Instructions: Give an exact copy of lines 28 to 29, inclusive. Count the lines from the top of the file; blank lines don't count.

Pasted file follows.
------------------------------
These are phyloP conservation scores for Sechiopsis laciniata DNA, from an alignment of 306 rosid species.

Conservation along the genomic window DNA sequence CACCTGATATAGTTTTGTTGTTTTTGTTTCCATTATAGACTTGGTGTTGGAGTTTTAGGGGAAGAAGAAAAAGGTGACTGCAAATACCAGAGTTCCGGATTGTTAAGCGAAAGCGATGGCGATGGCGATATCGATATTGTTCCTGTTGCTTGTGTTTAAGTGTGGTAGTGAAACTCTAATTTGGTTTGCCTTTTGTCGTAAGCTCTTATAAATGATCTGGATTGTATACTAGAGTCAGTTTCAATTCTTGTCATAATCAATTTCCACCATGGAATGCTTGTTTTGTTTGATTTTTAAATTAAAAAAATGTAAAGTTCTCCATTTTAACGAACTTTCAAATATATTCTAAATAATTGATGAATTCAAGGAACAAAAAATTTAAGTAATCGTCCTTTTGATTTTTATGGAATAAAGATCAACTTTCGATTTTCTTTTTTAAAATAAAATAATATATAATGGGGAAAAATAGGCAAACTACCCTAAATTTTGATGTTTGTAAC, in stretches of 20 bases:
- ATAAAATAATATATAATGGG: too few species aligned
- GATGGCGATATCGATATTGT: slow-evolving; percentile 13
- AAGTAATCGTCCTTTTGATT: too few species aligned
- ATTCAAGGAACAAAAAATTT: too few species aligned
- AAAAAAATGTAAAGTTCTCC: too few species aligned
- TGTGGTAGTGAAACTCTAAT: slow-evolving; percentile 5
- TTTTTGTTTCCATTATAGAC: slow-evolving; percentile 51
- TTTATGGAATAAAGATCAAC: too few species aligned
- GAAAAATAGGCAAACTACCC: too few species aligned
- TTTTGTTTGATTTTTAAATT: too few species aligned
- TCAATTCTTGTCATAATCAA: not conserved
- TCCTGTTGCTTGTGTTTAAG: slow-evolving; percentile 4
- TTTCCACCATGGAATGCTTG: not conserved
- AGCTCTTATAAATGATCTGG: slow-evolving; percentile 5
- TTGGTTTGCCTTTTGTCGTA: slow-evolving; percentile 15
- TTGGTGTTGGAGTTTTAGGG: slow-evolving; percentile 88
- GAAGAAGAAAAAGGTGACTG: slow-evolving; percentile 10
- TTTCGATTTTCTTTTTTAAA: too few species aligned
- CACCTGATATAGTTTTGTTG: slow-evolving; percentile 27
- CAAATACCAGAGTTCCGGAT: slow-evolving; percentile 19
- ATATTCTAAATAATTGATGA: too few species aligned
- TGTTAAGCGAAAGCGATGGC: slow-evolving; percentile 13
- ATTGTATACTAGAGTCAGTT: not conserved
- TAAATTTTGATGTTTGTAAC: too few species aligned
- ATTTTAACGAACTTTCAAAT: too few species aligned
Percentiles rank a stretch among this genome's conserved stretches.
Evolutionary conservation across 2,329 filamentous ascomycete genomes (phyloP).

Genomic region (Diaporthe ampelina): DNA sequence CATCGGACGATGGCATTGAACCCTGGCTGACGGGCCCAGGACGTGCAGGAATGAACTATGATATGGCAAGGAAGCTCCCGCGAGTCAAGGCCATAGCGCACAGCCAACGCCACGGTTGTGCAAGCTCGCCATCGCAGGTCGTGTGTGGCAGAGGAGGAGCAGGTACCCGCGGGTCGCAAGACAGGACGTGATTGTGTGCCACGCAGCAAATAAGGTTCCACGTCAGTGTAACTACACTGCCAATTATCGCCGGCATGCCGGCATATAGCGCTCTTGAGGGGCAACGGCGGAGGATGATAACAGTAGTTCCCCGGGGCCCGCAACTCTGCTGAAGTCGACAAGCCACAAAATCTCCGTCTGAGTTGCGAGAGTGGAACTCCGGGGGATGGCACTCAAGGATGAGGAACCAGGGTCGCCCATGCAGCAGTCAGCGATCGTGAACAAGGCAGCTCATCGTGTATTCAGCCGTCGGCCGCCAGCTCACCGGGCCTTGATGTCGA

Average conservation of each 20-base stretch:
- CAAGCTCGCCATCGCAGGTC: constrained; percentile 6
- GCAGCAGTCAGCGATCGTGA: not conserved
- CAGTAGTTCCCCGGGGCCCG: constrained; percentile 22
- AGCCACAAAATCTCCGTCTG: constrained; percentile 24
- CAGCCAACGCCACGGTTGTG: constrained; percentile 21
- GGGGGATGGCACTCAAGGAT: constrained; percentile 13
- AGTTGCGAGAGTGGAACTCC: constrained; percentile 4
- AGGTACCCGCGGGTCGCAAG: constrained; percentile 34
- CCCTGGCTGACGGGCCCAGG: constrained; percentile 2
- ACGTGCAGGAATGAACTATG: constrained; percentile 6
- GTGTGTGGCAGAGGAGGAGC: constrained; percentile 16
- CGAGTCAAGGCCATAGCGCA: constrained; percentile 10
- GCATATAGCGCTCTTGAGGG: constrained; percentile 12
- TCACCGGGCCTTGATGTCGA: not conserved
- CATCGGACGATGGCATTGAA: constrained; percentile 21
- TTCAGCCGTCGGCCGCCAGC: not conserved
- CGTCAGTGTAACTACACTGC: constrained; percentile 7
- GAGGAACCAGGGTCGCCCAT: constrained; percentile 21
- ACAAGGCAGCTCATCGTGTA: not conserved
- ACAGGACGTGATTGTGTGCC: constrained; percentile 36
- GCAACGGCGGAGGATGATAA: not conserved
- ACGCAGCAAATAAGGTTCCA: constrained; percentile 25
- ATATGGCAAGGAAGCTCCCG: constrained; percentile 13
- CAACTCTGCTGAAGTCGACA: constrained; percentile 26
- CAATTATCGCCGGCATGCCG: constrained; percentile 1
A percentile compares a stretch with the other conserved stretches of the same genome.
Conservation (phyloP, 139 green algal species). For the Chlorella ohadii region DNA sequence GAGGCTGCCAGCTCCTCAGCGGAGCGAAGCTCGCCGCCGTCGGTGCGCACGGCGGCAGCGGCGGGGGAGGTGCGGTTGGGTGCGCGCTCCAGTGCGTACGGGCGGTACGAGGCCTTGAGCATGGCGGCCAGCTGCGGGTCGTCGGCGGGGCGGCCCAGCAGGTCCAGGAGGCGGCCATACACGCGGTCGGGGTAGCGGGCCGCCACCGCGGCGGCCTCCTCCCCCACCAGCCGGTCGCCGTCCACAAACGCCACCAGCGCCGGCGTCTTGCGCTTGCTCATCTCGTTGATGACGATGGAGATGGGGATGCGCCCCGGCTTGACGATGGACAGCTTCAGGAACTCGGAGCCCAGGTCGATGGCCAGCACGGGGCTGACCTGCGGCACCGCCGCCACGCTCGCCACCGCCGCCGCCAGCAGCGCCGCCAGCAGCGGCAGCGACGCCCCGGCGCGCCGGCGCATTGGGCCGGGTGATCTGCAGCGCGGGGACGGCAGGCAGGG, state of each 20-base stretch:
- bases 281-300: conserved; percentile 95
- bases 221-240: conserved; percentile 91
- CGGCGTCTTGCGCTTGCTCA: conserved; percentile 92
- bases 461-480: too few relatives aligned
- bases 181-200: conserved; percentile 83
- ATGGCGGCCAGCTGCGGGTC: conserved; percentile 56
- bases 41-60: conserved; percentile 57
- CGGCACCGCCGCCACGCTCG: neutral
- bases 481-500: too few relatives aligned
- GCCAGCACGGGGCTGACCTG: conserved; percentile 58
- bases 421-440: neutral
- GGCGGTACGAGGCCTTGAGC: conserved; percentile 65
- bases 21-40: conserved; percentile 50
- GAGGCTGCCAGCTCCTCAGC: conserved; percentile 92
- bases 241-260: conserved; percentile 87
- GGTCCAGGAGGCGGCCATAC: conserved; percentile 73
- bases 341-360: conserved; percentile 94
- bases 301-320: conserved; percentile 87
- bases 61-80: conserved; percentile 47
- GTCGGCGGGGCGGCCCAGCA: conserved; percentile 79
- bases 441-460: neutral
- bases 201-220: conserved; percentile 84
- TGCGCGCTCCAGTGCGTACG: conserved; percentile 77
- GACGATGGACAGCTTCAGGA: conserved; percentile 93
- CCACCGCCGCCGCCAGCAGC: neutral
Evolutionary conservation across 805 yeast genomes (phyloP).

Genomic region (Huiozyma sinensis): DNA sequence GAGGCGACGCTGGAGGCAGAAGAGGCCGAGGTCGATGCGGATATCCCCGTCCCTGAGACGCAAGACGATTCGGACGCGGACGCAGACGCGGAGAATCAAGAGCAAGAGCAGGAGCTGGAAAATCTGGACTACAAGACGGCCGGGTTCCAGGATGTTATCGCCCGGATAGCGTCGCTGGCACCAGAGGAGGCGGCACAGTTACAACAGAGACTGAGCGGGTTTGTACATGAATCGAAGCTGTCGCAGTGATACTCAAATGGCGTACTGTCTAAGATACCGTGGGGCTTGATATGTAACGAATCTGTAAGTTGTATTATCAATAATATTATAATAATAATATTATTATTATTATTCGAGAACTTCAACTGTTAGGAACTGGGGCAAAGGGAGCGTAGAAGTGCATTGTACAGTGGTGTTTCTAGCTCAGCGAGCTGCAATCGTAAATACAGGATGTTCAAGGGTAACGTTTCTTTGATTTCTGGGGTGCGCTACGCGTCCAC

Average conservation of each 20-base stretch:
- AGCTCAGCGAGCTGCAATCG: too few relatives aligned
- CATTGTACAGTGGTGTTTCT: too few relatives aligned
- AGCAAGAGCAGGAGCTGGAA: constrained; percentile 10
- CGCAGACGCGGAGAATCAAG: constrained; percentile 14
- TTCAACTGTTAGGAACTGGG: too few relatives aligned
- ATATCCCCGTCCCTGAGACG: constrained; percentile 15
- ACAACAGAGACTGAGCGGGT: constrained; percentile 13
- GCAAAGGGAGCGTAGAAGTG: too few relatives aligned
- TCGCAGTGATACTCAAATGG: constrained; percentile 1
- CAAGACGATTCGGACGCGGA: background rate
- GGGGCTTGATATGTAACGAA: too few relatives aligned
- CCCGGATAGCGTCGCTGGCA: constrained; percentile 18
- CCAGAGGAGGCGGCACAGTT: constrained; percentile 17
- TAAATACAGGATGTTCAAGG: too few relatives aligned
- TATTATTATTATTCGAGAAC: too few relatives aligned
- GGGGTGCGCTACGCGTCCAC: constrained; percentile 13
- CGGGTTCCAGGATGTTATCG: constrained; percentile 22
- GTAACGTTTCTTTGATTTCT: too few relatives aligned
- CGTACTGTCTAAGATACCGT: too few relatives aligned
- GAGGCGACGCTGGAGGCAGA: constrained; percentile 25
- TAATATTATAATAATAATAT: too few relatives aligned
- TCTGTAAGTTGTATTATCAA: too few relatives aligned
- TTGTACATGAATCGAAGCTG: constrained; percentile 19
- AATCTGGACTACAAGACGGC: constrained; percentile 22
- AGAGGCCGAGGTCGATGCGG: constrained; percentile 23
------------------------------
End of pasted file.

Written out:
Percentiles rank a stretch among this genome's conserved stretches.
Evolutionary conservation across 2,329 filamentous ascomycete genomes (phyloP).